Feature: Bridging cultures: Italian curator's mission to connect Italy and China through art

  • World
  • Friday, 24 May 2024

ROME, May 23 (Xinhua) -- In the heart of Turin, Italy, stands a museum of oriental art, which serves as a unique bridge between the Southern European country and China. At the helm of the museum is Davide Quadrio, an Italian curator whose life's work has been fostering cultural exchanges between these two ancient civilizations.

The Asian Art Museum in Turin, with its impressive collection of nearly 2,300 works spanning from the Neolithic era to the early 20th century, holds a special place in Quadrio's heart. Among its five rooms dedicated to permanent exhibitions, the Chinese section stands out, showcasing hundreds of ancient artifacts from the Han, Tang, and Yuan dynasties. For Quadrio, this collection is the museum's soul, and a testament to the enduring influence of Chinese culture on his life and work.

This year, the museum unveiled a landmark exhibition called "Translation and Tradition of Eurasia", commemorating the 700th anniversary of Marco Polo's death. The exhibition, which opened in April, features an array of blue and white ceramic wares, meticulously curated to reconstruct the legendary Italian traveler's journey along the ancient Silk Road. Quadrio sees this exhibition as a modern-day tribute to Marco Polo's legacy, celebrating the historical and cultural bonds that have long united Italy and China.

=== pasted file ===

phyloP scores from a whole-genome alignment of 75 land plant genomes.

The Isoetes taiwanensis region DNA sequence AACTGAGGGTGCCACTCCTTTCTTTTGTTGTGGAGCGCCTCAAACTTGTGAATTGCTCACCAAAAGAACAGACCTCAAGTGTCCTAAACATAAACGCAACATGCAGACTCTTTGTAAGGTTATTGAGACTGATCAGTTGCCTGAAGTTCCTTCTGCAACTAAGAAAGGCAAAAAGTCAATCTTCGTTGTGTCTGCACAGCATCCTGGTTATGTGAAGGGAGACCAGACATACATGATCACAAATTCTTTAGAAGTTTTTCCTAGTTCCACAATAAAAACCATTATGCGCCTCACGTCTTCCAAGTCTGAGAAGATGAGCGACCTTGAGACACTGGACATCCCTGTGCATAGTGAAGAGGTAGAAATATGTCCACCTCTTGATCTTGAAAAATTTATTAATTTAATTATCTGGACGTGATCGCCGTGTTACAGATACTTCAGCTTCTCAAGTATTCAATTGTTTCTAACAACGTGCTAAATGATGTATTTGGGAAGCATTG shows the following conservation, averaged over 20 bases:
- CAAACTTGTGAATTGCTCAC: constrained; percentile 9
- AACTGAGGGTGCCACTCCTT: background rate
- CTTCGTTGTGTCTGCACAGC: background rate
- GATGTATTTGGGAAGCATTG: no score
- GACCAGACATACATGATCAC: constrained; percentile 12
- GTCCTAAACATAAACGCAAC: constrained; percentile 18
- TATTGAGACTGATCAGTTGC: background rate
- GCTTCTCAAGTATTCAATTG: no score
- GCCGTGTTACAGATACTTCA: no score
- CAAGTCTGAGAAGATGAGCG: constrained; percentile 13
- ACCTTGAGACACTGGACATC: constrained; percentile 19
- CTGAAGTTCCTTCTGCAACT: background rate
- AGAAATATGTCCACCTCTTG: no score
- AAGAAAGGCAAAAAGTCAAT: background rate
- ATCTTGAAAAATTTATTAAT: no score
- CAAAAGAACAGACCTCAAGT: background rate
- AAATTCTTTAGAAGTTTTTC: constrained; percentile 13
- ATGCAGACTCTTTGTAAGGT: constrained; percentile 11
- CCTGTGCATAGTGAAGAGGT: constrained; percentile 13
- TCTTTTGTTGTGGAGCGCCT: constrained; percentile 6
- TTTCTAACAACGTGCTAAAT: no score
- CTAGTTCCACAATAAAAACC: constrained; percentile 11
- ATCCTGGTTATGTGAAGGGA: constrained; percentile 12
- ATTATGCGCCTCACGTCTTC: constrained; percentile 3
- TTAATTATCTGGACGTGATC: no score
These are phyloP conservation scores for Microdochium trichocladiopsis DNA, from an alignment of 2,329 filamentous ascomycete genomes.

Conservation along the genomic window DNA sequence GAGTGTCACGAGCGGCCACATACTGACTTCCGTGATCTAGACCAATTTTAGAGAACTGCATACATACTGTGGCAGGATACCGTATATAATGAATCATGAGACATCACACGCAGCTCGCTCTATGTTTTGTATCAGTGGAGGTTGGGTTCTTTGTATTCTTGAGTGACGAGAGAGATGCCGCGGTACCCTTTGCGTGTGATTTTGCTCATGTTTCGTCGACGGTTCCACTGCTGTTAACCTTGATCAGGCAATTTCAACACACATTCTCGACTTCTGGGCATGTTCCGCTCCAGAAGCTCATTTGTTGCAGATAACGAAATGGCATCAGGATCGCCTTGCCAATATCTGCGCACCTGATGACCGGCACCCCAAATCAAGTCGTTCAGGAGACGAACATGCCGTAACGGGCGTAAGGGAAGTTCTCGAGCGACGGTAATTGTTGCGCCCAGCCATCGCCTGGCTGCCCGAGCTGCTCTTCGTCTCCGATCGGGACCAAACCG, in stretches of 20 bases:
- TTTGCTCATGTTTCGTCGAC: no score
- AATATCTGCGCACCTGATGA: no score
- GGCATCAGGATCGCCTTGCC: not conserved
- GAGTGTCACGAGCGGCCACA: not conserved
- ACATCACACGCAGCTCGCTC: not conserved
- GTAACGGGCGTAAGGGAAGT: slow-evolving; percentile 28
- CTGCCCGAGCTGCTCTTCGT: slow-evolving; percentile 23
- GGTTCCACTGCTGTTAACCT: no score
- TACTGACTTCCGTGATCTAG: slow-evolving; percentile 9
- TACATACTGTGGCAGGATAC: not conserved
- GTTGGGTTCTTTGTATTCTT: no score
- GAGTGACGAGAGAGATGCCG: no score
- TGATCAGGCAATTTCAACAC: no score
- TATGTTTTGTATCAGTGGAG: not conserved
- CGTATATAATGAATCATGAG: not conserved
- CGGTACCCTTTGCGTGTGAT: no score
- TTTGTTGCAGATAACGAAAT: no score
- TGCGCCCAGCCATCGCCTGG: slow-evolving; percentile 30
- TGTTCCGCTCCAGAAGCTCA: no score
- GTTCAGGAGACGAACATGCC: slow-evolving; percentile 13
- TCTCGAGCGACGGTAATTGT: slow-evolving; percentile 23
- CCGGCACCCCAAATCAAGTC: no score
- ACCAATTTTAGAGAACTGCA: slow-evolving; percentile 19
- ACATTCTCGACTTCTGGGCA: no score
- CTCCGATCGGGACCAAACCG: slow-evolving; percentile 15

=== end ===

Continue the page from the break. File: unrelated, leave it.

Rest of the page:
Quadrio's journey into Chinese culture began after his graduation from Ca' Foscari University of Venice. Fascinated by the rich tapestry of Chinese heritage, he moved to China in 1991, immersing himself in its vibrant art scene. In 1998, he founded the Bizart Art Center in Shanghai, an independent nonprofit creative laboratory that became a crucible of artistic innovation. For over a decade, Quadrio nurtured this space, transforming it into a beacon of cultural dialogue.

In 2021, Quadrio brought his passion and vision back to Italy, taking on the role of director at the Asian Art Museum in Turin.

"China is the most important source of inspiration for my artistic life," Quadrio said.

Quadrio's mission extends beyond exhibitions. He is also a fervent advocate for a broader understanding of cultural diversity, stressing the importance of accurate and comprehensive information.

"It's unforgivable that some people in the Western world have partial information about what's happening in the rest of the world," he said. For Quadrio, the museum's role is crucial in promoting mutual understanding and facilitating global dialogues.

By activating collaborations with Asian cultures, Quadrio believes that museums can play a vital role in bridging gaps, and building a foundation for mutual respect and cooperation.

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